Wednesday, March 01, 2006

RE: st: fixed effects with clustering when the number of levels of variable to be absorbed exceeds number of clusters

Daniel,

This is a tricky question, at least for me, and I don't know the complete answer.

The situation you describe is definitely a problem if you want to test lots of parameter restrictions. If you try, say, to test the joint significance of all your regressors, you will fail, because you have more (restrictions on) regressors than clusters. You will probably also see that the F statistic automatically reported by areg or xtreg is missing and highlighted in blue, and if you click on it you'll get a longish discussion that includes the following:

"There is no mechanical problem with your model, but you need to consider carefully whether any of the reported standard errors mean anything. The theory that justifies the standard error calculation is asymptotic in the number of clusters, and we have just established that you are estimating at least as many parameters as you have clusters.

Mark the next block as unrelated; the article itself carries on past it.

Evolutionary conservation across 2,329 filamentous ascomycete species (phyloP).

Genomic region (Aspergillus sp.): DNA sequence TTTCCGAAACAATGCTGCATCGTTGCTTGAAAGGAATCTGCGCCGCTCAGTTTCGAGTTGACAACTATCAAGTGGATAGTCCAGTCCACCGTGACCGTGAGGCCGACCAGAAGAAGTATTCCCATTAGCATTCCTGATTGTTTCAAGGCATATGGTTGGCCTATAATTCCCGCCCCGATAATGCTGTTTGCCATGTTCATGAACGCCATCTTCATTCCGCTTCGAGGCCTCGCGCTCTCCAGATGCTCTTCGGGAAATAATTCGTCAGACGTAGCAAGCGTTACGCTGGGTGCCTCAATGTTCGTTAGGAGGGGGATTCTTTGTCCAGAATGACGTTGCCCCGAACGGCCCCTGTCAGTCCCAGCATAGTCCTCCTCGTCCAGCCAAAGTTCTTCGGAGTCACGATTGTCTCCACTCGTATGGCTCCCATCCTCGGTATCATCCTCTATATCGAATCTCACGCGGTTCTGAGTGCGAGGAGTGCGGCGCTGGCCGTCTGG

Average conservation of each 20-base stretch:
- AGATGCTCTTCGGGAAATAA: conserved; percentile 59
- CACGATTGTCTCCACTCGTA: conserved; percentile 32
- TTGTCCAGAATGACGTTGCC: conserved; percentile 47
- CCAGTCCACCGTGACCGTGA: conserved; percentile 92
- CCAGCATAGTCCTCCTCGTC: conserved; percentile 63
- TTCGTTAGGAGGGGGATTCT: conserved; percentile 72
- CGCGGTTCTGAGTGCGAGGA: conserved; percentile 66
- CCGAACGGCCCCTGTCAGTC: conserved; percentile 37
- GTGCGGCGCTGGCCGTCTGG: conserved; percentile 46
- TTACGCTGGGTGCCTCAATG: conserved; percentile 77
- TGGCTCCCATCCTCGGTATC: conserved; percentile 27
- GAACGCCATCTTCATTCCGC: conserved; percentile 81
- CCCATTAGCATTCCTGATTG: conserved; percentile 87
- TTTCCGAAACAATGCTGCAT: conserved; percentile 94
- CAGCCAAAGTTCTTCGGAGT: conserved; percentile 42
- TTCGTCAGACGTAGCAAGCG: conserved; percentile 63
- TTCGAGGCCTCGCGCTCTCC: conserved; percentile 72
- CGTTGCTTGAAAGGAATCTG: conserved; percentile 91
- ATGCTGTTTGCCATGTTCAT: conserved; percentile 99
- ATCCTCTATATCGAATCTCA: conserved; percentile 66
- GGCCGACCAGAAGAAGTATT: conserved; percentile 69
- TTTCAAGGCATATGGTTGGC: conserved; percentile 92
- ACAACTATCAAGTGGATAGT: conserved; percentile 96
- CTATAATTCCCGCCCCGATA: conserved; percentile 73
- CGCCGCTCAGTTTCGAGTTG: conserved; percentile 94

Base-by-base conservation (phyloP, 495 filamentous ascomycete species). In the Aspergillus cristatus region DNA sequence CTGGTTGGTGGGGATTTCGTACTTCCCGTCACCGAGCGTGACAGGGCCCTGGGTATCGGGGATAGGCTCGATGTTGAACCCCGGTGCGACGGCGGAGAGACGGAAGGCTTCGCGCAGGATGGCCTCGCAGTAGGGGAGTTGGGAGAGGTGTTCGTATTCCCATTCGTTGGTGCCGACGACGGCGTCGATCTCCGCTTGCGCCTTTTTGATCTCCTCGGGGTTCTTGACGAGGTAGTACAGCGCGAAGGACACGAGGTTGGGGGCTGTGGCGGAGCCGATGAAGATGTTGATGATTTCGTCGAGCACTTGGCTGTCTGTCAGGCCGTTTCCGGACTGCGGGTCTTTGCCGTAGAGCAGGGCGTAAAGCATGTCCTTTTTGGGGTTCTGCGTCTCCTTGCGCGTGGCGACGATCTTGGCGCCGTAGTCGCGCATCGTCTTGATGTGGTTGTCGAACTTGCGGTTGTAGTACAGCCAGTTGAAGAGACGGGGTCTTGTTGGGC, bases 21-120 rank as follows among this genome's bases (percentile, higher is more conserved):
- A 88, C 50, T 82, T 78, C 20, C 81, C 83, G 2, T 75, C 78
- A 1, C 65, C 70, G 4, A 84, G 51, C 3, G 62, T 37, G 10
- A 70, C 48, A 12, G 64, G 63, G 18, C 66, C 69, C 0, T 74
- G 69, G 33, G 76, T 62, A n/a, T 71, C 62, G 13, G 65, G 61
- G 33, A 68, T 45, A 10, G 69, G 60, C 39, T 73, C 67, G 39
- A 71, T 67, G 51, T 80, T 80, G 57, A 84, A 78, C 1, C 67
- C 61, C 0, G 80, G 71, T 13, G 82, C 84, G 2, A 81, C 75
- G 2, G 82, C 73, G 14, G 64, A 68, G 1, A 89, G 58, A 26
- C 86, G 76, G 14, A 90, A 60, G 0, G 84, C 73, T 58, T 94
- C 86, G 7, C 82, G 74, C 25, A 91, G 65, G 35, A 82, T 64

Putting that concern aside, the model test statistic issue is that you cannot simultaneously test that all coefficients are zero because there is insufficient information. You could test a subset, but not all, and so Stata refuses to report the overall model test statistic."

The full help message is available as -help j_robustsingular-.

However ... there is some ambiguity in the statement above, since it implies that it's *possible* that none of the SEs mean anything. I used to think this was automatically the case if the cluster-robust var-cov matrix is not full rank, but now I'm not sure. It may be the case that, for example, you can still get valid tests of one or a few coefficients even if you can't test them all jointly. I've been meaning to go searching through the literature to find the references on this but haven't had the time....

Cheers, Mark